CROWLEY, LA — Every year during the third week of October, the town of Crowley, Louisiana, stops everything they’re doing to celebrate all things R-I-C-E at the International Rice Festival. The festival starts today and runs through the weekend but a group of local elementary students got a jump on the festivities with a rice production tutorial that made a special visit to their school.
The second-grade class at St. Michael’s Catholic School has devoted this week to studying the grain that has been the backbone of this area’s economy for more than a hundred years, learning about research being done at the Louisiana State University (LSU) Rice Research Station, meeting farmers who grow the crop, the importance of local rice mills, and the need for support of affiliated industries such as equipment dealers. These second graders are studying it all.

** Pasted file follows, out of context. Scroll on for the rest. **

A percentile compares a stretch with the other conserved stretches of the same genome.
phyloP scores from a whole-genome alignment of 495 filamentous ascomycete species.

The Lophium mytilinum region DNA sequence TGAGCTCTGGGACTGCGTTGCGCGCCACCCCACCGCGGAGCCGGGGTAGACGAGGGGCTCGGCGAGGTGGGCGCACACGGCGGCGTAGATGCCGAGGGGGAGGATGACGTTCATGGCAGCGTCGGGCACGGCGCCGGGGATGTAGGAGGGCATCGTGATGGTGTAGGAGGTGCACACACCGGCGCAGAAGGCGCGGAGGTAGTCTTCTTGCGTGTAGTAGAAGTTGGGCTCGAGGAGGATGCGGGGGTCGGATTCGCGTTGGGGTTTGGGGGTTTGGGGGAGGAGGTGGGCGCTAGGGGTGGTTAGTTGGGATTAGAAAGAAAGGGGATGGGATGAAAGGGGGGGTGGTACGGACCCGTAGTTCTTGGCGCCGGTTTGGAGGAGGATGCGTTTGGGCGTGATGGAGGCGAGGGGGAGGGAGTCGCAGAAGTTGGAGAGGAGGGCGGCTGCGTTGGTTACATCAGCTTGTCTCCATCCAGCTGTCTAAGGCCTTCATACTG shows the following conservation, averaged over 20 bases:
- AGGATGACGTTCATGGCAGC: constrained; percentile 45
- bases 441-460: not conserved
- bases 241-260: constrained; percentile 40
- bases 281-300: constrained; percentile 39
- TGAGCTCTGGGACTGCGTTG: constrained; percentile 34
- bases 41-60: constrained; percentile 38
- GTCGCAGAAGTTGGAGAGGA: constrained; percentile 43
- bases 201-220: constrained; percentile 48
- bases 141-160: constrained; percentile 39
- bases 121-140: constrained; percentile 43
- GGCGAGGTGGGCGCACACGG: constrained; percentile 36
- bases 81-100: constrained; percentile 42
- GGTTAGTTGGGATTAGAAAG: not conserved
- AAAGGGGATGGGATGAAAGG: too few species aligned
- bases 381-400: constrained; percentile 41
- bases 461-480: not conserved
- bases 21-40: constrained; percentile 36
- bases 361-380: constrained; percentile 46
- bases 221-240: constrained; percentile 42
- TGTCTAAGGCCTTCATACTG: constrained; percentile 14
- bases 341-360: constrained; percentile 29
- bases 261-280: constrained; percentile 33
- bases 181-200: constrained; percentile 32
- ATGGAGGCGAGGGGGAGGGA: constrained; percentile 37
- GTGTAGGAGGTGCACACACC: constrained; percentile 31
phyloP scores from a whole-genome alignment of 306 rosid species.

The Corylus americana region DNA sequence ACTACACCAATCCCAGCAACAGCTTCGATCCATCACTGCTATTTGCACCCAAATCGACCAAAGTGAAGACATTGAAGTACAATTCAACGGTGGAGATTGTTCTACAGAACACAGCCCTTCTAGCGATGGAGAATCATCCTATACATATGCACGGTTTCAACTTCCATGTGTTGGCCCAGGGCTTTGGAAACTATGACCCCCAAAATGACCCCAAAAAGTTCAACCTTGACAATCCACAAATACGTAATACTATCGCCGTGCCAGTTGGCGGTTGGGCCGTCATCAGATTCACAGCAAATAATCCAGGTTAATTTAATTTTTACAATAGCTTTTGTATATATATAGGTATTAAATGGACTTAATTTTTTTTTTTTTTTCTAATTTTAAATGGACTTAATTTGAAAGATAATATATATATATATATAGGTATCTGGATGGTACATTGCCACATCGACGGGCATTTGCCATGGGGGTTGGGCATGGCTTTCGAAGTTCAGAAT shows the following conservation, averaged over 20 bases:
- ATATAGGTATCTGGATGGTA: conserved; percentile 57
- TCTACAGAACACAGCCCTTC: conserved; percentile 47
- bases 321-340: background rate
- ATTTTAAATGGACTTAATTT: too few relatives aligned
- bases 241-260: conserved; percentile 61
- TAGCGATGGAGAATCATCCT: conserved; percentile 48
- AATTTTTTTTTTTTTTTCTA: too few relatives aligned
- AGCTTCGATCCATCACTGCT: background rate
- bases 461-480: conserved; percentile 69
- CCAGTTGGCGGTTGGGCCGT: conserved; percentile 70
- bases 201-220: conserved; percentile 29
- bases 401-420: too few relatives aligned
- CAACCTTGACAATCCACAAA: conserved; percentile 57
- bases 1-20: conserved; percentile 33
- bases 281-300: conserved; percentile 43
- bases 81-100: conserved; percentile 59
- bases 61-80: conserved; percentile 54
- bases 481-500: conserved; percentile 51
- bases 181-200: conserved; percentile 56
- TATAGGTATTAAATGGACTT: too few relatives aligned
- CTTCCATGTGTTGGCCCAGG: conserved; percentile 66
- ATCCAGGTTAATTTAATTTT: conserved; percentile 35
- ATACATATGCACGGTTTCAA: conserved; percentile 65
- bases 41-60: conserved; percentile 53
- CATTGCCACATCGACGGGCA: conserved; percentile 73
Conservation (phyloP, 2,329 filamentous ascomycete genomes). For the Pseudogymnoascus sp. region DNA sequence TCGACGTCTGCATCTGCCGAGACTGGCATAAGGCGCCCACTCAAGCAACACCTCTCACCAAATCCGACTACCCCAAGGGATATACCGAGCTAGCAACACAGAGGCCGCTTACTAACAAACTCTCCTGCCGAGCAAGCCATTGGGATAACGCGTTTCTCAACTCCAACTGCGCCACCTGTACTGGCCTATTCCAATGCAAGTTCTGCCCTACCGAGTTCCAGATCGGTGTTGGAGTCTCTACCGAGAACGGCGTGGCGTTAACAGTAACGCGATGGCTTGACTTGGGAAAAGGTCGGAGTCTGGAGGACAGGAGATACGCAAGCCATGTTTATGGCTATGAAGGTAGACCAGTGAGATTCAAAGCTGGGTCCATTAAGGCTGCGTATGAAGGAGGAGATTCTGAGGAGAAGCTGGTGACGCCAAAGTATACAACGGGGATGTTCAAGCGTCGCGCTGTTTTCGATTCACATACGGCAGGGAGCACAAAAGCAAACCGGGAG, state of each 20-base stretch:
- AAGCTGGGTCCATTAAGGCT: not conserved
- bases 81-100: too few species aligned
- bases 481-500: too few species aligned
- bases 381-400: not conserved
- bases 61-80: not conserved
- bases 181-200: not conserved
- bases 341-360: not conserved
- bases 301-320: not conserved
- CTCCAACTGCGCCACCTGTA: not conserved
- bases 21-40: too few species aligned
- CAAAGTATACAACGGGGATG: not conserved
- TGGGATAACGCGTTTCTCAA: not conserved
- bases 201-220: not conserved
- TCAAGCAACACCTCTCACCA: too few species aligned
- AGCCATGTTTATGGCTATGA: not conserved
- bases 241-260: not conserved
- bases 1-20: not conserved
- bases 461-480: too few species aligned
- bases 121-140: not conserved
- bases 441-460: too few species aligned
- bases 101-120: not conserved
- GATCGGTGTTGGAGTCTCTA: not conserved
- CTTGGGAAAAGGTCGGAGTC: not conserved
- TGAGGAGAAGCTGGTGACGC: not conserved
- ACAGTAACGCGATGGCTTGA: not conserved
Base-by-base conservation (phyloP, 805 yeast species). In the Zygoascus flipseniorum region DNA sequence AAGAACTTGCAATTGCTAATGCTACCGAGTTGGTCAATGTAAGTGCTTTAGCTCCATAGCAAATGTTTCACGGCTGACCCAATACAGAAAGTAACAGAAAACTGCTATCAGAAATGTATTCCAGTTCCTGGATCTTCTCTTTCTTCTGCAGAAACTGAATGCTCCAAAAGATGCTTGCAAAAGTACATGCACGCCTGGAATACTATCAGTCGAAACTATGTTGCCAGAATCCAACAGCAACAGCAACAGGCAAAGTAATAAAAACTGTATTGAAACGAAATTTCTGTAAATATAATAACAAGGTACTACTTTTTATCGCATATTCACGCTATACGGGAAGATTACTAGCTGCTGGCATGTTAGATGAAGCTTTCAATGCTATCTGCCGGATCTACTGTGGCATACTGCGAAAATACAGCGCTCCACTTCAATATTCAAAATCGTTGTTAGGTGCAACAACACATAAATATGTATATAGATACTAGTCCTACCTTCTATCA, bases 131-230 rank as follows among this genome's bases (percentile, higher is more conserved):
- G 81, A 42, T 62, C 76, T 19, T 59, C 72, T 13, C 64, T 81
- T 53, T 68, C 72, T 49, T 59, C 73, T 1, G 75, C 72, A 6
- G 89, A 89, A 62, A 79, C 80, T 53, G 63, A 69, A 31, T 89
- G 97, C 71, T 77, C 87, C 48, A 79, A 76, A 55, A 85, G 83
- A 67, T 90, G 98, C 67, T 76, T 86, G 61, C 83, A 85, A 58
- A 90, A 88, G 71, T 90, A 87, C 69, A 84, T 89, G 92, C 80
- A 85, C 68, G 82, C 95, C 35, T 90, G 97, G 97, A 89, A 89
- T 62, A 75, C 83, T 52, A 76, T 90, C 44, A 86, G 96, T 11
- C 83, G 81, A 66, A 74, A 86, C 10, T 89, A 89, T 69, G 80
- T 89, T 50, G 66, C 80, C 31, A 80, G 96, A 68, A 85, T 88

Monday kicked off with a presentation by Dr. Adam Famoso of the LSU Rice Research Station about rice breeding and how and why this work is so important. Dr. Famoso brought real rice plants so the students could see them firsthand and learn about different rice varieties and their different characteristics.
Local producers Robbie Broussard and Christian Richard helped students plant their own rice seeds while learning step-by-step the processes that go into an annual crop.
Sunshine Quality Solutions, a farm equipment supplier in southern Louisiana, parked a combine and grain cart in front of the school and students lined up to climb aboard. As you might guess, it was a big hit! For many, it was their first time sitting inside a tractor cab.
“This week allows those of us in the local rice industry to tell our story to these students, our future consumers,” said Julie Richard, who farms with her husband Christian near Kaplan. “We also connect with the future of our industry. Who knows, there may be a future rice breeder, an engineer who designs tractors for John Deere, or the next group of producers right here at this school. This is another crop for us as we, representing the U.S. rice industry, have planted seeds in the minds of seven-year-olds. Let’s hope they grow!”